If you aren’t a dendrologist (an expert on woody plants, like trees), you’re probably not up-to-date on the latest news in the world of trees. Fortunately, we at CosmosID are obsessed with unlocking the world of microbes, which are everywhere, including in and on trees and soil, so we’ve got you covered with this post.
This week, we came across a fascinating finding, published in Nature Ecology & Evolution, about how soil microbes could be critical to the migration of certain tree species in the Rocky Mountains. The trees in focus are retreating, as trees do, to higher elevations in the mountains to survive increasing environmental temperatures. And as the University of Tennessee researchers who undertook this study discovered, the soil microbiome plays a role in this remarkable migration, and may even encourage it. Specifically, it appears soil microbes construct what the researchers call “soil highways”, which they believe may determine whether and how quickly young trees are able to spread to higher elevations.
The idea underpinning the study is what’s known as plant-soil feedback – a process where plants change the qualities of the soil they grow in, which then affects how well those plants can grow and survive in that soil. To examine how this concept is at play in the Rocky Mountain trees’ migration, researchers experimented with soil treatments to see if dominant trees from the Rocky Mountain environment could alter soils gathered from different elevations to help their performance. The results of the study show that trees of the same species from near the base of the mountain performed much better in their current soil than in soil from the top of the mountain. In contrast, trees that had already adapted to higher elevations performed well in soil from much higher points on the mountain. One hypothesis that attempts to explain this outcome is that the trees that have migrated to higher elevations are more capable of affecting and thriving in the mountaintop microbial environments than those rooted in environments at the base of the mountain.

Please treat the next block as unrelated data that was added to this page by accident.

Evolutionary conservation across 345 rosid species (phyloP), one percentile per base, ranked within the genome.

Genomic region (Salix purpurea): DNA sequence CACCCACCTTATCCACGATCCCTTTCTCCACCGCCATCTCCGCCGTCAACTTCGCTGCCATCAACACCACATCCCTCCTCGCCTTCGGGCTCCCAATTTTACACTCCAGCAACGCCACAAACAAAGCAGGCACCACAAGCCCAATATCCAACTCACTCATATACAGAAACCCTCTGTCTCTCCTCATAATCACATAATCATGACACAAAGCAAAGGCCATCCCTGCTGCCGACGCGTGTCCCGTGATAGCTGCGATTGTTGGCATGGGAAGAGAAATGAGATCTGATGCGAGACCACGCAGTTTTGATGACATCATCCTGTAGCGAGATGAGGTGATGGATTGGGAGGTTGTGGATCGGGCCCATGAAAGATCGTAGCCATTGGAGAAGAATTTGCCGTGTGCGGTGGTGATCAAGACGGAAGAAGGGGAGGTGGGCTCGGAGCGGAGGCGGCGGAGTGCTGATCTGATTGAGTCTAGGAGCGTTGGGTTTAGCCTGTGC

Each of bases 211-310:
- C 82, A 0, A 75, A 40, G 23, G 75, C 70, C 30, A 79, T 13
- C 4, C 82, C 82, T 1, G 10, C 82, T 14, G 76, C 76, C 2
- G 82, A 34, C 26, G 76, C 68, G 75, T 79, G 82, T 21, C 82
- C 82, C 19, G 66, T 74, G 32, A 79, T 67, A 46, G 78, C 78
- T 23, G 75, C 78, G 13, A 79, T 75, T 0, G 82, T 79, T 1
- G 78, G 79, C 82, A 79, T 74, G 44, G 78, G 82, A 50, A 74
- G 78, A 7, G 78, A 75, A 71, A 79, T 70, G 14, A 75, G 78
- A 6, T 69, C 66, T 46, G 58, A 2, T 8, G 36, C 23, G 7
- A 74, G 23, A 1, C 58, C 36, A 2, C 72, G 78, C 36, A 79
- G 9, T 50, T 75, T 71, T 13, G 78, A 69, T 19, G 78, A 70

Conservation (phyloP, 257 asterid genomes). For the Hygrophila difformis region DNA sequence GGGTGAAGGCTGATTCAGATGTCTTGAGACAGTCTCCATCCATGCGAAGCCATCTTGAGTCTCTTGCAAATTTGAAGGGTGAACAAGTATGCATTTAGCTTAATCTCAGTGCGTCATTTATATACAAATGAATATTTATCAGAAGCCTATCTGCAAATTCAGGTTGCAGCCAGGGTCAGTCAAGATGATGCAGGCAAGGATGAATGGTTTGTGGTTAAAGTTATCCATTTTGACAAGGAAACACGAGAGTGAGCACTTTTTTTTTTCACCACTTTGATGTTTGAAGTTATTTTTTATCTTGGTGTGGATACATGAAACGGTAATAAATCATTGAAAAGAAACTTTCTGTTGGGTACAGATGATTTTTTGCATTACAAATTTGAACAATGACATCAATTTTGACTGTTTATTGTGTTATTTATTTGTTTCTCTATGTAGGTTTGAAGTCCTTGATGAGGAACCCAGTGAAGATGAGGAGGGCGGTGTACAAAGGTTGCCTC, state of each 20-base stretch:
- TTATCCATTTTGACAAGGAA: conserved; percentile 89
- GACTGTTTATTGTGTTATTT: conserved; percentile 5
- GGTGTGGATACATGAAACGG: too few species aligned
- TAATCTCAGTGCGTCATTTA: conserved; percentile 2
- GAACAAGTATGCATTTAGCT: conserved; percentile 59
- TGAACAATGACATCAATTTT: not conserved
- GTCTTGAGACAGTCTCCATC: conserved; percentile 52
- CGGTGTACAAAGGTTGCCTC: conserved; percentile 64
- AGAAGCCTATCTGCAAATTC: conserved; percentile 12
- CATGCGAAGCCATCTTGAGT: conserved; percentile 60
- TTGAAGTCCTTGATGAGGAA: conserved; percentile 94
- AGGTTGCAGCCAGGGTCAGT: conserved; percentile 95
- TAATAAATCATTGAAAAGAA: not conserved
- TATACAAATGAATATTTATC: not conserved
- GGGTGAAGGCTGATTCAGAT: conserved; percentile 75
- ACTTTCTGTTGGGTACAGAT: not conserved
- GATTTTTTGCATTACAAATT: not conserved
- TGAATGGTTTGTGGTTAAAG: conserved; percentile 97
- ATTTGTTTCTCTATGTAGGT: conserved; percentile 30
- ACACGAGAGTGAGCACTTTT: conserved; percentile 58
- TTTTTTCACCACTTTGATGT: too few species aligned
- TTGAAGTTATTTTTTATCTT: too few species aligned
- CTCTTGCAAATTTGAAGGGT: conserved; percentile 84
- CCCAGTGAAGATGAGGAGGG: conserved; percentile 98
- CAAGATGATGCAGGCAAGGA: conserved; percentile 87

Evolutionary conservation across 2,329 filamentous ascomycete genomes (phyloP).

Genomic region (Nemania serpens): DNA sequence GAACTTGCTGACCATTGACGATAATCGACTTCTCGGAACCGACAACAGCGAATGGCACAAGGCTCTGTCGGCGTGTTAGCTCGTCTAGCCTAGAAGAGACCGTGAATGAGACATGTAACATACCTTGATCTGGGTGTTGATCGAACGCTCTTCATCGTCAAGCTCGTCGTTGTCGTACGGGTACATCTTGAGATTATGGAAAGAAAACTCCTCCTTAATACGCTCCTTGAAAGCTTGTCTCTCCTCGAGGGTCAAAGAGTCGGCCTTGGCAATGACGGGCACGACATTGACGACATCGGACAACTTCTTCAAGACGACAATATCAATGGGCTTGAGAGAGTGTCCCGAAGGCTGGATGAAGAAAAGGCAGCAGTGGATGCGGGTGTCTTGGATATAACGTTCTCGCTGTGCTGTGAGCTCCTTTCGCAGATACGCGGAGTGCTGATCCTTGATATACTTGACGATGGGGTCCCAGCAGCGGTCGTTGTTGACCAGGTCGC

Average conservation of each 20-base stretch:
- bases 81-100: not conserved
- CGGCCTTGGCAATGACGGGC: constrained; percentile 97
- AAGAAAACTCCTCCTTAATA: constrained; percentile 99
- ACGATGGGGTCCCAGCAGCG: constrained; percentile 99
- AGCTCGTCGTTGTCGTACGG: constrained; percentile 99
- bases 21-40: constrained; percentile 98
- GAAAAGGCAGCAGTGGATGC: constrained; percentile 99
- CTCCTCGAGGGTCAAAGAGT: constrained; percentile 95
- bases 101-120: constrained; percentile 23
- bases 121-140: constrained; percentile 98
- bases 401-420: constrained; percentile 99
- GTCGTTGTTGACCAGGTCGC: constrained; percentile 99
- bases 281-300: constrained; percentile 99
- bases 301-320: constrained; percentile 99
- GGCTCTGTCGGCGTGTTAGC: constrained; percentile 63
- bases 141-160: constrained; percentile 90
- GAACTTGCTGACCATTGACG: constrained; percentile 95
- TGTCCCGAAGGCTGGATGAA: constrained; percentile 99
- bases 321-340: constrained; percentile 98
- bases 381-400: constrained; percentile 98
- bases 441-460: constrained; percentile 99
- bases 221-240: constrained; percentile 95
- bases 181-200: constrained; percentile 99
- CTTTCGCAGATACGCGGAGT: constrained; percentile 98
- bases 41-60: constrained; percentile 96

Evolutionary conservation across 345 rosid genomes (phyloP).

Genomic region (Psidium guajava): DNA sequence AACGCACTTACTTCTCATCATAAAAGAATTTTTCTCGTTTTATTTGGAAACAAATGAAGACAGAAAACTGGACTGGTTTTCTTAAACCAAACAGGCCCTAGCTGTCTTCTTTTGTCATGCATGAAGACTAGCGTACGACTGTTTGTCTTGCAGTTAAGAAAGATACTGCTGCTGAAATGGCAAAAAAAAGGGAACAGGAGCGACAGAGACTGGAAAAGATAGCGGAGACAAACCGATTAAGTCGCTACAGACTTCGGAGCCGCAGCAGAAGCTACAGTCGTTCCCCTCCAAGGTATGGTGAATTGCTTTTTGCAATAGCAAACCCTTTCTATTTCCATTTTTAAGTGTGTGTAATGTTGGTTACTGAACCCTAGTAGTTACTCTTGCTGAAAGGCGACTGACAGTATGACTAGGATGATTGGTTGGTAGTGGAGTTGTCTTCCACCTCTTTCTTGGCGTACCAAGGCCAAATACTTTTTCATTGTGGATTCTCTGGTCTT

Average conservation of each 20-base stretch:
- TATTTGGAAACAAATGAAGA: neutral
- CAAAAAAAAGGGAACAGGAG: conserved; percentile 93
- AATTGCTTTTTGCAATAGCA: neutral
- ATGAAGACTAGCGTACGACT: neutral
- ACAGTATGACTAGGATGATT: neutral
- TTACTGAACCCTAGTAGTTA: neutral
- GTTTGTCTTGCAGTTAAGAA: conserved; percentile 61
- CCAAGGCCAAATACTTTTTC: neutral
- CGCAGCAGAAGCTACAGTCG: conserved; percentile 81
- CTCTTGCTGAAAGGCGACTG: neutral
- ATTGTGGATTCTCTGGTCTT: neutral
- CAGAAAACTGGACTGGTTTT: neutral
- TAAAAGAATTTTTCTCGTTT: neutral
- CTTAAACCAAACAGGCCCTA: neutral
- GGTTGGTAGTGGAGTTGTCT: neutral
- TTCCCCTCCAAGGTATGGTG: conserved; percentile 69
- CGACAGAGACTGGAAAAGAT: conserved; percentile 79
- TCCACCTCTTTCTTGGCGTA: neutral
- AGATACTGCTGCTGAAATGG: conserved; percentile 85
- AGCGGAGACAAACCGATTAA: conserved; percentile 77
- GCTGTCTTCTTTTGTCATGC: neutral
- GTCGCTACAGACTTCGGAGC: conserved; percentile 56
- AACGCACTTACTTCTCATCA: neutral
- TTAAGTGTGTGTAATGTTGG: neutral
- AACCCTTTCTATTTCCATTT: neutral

Researchers believe this study could lend to future efforts to coax trees up mountains using specific bacteria and other microbes that are ideal for improving their performance. While that may seem ambitious, the only other option at this point is to, well, stop the climate from getting warmer.